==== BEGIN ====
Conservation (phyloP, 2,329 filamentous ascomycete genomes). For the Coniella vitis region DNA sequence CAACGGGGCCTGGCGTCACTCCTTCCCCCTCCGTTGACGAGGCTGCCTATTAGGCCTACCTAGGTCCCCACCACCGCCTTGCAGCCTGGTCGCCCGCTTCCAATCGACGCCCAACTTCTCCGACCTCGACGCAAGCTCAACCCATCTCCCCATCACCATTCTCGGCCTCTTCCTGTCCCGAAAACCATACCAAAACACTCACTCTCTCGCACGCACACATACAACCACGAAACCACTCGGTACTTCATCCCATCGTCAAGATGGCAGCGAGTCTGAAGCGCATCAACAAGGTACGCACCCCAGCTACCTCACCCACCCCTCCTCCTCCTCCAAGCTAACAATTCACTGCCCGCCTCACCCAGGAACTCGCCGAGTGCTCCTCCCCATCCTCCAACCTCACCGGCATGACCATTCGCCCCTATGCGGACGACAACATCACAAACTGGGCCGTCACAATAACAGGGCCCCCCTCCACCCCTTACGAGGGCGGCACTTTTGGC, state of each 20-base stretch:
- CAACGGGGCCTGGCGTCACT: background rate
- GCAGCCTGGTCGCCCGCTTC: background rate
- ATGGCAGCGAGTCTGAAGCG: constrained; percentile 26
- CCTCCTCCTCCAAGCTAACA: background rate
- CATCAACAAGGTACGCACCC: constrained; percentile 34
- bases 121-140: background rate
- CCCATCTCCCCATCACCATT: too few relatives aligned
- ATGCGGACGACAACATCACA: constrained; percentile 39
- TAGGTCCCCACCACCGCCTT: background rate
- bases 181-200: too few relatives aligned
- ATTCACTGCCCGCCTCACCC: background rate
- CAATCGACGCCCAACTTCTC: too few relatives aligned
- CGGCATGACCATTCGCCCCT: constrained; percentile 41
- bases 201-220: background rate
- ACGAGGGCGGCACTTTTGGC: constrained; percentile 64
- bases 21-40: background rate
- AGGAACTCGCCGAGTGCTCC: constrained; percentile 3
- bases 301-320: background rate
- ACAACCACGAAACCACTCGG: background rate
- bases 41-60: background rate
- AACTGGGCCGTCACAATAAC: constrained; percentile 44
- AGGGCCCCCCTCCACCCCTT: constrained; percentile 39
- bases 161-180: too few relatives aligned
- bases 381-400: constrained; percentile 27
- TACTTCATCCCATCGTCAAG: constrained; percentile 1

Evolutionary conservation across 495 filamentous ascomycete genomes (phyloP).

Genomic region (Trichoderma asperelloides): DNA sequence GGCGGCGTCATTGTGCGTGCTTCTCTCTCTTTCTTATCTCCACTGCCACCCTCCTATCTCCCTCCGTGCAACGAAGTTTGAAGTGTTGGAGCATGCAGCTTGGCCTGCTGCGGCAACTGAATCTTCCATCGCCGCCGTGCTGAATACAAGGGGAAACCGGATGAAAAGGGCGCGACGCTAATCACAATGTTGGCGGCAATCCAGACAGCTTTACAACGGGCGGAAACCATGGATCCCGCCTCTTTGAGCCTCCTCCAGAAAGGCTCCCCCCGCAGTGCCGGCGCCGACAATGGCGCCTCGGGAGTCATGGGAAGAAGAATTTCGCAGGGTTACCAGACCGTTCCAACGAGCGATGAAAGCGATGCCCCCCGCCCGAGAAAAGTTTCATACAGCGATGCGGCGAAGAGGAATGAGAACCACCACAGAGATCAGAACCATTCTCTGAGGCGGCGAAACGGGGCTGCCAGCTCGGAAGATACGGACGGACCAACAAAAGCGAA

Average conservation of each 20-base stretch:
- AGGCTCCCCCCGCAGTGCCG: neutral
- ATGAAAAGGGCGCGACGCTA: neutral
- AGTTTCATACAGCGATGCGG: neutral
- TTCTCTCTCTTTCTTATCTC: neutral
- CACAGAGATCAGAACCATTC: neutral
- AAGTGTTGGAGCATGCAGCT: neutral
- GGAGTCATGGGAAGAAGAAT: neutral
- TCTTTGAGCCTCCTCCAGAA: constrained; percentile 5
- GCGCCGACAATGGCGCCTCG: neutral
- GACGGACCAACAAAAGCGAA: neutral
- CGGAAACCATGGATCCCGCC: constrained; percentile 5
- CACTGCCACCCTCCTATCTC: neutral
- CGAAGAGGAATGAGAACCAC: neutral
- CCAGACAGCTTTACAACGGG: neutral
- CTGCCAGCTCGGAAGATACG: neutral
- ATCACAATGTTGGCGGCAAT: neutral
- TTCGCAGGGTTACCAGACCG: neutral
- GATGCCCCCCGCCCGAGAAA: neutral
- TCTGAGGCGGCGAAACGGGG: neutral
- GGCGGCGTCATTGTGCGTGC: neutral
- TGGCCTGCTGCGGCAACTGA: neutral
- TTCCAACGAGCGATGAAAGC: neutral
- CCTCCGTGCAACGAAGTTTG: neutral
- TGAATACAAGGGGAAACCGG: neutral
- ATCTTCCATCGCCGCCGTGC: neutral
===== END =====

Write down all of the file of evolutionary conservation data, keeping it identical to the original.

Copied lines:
Conservation (phyloP, 2,329 filamentous ascomycete genomes). For the Coniella vitis region DNA sequence CAACGGGGCCTGGCGTCACTCCTTCCCCCTCCGTTGACGAGGCTGCCTATTAGGCCTACCTAGGTCCCCACCACCGCCTTGCAGCCTGGTCGCCCGCTTCCAATCGACGCCCAACTTCTCCGACCTCGACGCAAGCTCAACCCATCTCCCCATCACCATTCTCGGCCTCTTCCTGTCCCGAAAACCATACCAAAACACTCACTCTCTCGCACGCACACATACAACCACGAAACCACTCGGTACTTCATCCCATCGTCAAGATGGCAGCGAGTCTGAAGCGCATCAACAAGGTACGCACCCCAGCTACCTCACCCACCCCTCCTCCTCCTCCAAGCTAACAATTCACTGCCCGCCTCACCCAGGAACTCGCCGAGTGCTCCTCCCCATCCTCCAACCTCACCGGCATGACCATTCGCCCCTATGCGGACGACAACATCACAAACTGGGCCGTCACAATAACAGGGCCCCCCTCCACCCCTTACGAGGGCGGCACTTTTGGC, state of each 20-base stretch:
- CAACGGGGCCTGGCGTCACT: background rate
- GCAGCCTGGTCGCCCGCTTC: background rate
- ATGGCAGCGAGTCTGAAGCG: constrained; percentile 26
- CCTCCTCCTCCAAGCTAACA: background rate
- CATCAACAAGGTACGCACCC: constrained; percentile 34
- bases 121-140: background rate
- CCCATCTCCCCATCACCATT: too few relatives aligned
- ATGCGGACGACAACATCACA: constrained; percentile 39
- TAGGTCCCCACCACCGCCTT: background rate
- bases 181-200: too few relatives aligned
- ATTCACTGCCCGCCTCACCC: background rate
- CAATCGACGCCCAACTTCTC: too few relatives aligned
- CGGCATGACCATTCGCCCCT: constrained; percentile 41
- bases 201-220: background rate
- ACGAGGGCGGCACTTTTGGC: constrained; percentile 64
- bases 21-40: background rate
- AGGAACTCGCCGAGTGCTCC: constrained; percentile 3
- bases 301-320: background rate
- ACAACCACGAAACCACTCGG: background rate
- bases 41-60: background rate
- AACTGGGCCGTCACAATAAC: constrained; percentile 44
- AGGGCCCCCCTCCACCCCTT: constrained; percentile 39
- bases 161-180: too few relatives aligned
- bases 381-400: constrained; percentile 27
- TACTTCATCCCATCGTCAAG: constrained; percentile 1

Evolutionary conservation across 495 filamentous ascomycete genomes (phyloP).

Genomic region (Trichoderma asperelloides): DNA sequence GGCGGCGTCATTGTGCGTGCTTCTCTCTCTTTCTTATCTCCACTGCCACCCTCCTATCTCCCTCCGTGCAACGAAGTTTGAAGTGTTGGAGCATGCAGCTTGGCCTGCTGCGGCAACTGAATCTTCCATCGCCGCCGTGCTGAATACAAGGGGAAACCGGATGAAAAGGGCGCGACGCTAATCACAATGTTGGCGGCAATCCAGACAGCTTTACAACGGGCGGAAACCATGGATCCCGCCTCTTTGAGCCTCCTCCAGAAAGGCTCCCCCCGCAGTGCCGGCGCCGACAATGGCGCCTCGGGAGTCATGGGAAGAAGAATTTCGCAGGGTTACCAGACCGTTCCAACGAGCGATGAAAGCGATGCCCCCCGCCCGAGAAAAGTTTCATACAGCGATGCGGCGAAGAGGAATGAGAACCACCACAGAGATCAGAACCATTCTCTGAGGCGGCGAAACGGGGCTGCCAGCTCGGAAGATACGGACGGACCAACAAAAGCGAA

Average conservation of each 20-base stretch:
- AGGCTCCCCCCGCAGTGCCG: neutral
- ATGAAAAGGGCGCGACGCTA: neutral
- AGTTTCATACAGCGATGCGG: neutral
- TTCTCTCTCTTTCTTATCTC: neutral
- CACAGAGATCAGAACCATTC: neutral
- AAGTGTTGGAGCATGCAGCT: neutral
- GGAGTCATGGGAAGAAGAAT: neutral
- TCTTTGAGCCTCCTCCAGAA: constrained; percentile 5
- GCGCCGACAATGGCGCCTCG: neutral
- GACGGACCAACAAAAGCGAA: neutral
- CGGAAACCATGGATCCCGCC: constrained; percentile 5
- CACTGCCACCCTCCTATCTC: neutral
- CGAAGAGGAATGAGAACCAC: neutral
- CCAGACAGCTTTACAACGGG: neutral
- CTGCCAGCTCGGAAGATACG: neutral
- ATCACAATGTTGGCGGCAAT: neutral
- TTCGCAGGGTTACCAGACCG: neutral
- GATGCCCCCCGCCCGAGAAA: neutral
- TCTGAGGCGGCGAAACGGGG: neutral
- GGCGGCGTCATTGTGCGTGC: neutral
- TGGCCTGCTGCGGCAACTGA: neutral
- TTCCAACGAGCGATGAAAGC: neutral
- CCTCCGTGCAACGAAGTTTG: neutral
- TGAATACAAGGGGAAACCGG: neutral
- ATCTTCCATCGCCGCCGTGC: neutral